When I started the sketchbook, I listed the table of contents in the front, highlighting the stories which were to have their own images (one is missing, as “The Shootout at Burnt Corn Ranch.” and its illustration were added to the collection later in the publication process).
As I read, I sketched the ideas which most took my fancy, aiming for a handful of images for each story. Here’s an example:
I narrowed down my favourite images for the internal illustrations, then drew up a template within which they all had to fit, and – where necessary – took reference photos. This is my housemate:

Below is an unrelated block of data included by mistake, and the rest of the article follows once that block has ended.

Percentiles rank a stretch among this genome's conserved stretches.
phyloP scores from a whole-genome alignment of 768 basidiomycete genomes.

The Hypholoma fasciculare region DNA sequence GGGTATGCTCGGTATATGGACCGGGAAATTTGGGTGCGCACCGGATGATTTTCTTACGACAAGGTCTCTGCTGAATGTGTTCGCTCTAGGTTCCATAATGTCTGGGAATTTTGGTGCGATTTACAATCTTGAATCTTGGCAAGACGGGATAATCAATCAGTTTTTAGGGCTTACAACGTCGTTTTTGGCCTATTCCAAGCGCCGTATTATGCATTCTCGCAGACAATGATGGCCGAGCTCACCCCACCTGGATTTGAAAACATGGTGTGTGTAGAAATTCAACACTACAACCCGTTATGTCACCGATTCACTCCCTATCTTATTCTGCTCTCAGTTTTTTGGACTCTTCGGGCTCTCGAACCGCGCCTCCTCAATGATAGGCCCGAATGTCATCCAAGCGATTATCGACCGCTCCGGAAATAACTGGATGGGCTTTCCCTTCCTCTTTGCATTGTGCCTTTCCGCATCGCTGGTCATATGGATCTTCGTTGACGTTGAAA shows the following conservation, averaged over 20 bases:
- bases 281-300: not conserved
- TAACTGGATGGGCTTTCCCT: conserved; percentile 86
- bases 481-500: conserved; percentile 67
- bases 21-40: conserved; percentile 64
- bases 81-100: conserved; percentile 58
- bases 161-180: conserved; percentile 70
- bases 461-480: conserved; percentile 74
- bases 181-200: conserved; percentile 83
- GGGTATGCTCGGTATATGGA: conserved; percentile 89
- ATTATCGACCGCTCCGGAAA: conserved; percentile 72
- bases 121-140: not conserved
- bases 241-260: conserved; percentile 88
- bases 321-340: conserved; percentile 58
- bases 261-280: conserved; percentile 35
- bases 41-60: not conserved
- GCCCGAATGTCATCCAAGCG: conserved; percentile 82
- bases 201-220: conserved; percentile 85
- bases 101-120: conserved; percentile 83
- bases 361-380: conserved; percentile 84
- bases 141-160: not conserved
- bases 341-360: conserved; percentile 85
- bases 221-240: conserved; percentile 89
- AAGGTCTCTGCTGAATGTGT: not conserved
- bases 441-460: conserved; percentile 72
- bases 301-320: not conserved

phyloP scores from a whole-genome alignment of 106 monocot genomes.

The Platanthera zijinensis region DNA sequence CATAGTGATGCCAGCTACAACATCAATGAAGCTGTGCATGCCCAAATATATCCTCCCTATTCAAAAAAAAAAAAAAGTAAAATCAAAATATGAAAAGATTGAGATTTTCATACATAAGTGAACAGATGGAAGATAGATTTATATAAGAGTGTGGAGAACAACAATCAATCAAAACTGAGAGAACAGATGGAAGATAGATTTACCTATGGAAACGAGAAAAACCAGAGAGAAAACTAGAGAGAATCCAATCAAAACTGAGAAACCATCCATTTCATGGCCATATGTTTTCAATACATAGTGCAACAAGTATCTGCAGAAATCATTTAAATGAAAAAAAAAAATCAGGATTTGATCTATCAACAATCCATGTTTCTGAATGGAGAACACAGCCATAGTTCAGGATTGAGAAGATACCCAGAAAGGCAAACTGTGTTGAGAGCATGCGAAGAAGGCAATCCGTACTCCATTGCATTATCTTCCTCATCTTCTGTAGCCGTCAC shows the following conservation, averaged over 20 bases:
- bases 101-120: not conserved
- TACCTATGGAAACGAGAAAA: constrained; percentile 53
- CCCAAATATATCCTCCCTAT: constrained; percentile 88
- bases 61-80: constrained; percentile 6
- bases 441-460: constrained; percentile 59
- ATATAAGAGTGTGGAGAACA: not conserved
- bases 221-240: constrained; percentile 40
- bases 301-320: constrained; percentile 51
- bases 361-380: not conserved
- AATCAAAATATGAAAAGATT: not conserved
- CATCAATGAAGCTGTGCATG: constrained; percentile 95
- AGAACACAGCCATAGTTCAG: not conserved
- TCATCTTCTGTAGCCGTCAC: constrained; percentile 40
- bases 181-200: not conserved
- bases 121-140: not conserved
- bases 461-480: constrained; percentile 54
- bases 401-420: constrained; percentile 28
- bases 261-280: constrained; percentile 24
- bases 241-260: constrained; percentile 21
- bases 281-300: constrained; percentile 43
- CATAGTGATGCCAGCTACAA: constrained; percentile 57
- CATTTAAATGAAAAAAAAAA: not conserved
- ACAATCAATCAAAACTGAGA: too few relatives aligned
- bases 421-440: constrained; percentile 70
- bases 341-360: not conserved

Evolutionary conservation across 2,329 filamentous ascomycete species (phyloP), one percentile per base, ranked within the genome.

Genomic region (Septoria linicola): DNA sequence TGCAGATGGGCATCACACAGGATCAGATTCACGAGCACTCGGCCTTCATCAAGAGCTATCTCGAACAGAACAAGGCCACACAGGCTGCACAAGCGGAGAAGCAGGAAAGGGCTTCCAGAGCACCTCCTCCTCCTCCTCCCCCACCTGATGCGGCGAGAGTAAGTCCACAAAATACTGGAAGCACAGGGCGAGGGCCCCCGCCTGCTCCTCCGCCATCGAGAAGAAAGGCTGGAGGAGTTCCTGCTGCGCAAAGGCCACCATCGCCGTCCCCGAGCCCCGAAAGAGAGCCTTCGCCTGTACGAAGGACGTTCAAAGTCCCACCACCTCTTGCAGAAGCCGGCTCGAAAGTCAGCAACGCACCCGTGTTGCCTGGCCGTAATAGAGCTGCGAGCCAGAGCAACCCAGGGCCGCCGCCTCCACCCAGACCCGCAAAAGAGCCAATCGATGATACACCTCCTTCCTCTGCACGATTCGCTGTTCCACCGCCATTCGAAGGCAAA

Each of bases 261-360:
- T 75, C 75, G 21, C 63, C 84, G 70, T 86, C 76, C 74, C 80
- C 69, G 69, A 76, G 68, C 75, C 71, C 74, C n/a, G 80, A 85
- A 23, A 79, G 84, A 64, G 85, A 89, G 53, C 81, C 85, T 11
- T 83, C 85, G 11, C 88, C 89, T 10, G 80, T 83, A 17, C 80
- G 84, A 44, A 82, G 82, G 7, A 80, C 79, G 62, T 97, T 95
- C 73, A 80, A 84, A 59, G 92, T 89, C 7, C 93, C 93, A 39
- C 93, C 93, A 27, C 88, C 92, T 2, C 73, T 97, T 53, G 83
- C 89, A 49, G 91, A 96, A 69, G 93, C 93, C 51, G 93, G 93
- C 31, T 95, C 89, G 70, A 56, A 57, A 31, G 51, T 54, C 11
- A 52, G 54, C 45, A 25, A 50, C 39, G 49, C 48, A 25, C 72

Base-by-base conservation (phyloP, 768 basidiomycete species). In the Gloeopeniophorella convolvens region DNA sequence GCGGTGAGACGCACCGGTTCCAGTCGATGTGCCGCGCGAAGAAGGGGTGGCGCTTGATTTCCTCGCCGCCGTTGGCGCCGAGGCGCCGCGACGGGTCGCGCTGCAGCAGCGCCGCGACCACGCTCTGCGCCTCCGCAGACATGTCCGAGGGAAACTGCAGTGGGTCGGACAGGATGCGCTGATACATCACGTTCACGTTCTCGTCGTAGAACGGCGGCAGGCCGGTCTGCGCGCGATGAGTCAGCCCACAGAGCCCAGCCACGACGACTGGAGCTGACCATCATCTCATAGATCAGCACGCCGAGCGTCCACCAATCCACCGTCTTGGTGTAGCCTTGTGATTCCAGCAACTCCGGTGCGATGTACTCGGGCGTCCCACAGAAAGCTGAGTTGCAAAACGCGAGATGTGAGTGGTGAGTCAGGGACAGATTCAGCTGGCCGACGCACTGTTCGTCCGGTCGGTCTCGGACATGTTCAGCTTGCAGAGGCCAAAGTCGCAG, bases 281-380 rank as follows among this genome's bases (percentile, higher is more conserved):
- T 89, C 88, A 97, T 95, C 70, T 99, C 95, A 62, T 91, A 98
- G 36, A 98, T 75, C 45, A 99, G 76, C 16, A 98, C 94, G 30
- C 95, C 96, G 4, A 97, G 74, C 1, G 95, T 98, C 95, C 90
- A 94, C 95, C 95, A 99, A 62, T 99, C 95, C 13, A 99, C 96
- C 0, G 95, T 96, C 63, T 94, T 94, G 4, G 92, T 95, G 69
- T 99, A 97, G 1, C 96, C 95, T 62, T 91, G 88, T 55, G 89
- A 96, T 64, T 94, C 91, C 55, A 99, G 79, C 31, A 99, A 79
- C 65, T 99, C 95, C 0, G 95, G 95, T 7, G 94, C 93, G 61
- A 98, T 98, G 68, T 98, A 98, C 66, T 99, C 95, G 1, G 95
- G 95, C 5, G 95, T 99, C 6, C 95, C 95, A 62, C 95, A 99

Then I went straight to finals: light pencils, then ink, usually two or three for each story. Then I scanned in all the pages, added a layer of shading, and separated them out into individual image files. Here is an example of the layers:
And here are the final illustrations:
I worked this way because – given the requested sketchy style – it would have been harder to do sketches for approval, and then attempt to replicate the looseness of the sketch.
They are all pen and ink drawings, with shading added later on the computer (Photoshop Elements, if you were wondering).
Then I sent them off, with the end result that it was quite exciting for me to go through the book and find out which images were used in the end.
And if you want to know which were the finals, and particularly what the stories are about, you will have to get hold of the book for yourself!
August 5, 2014
Look look look!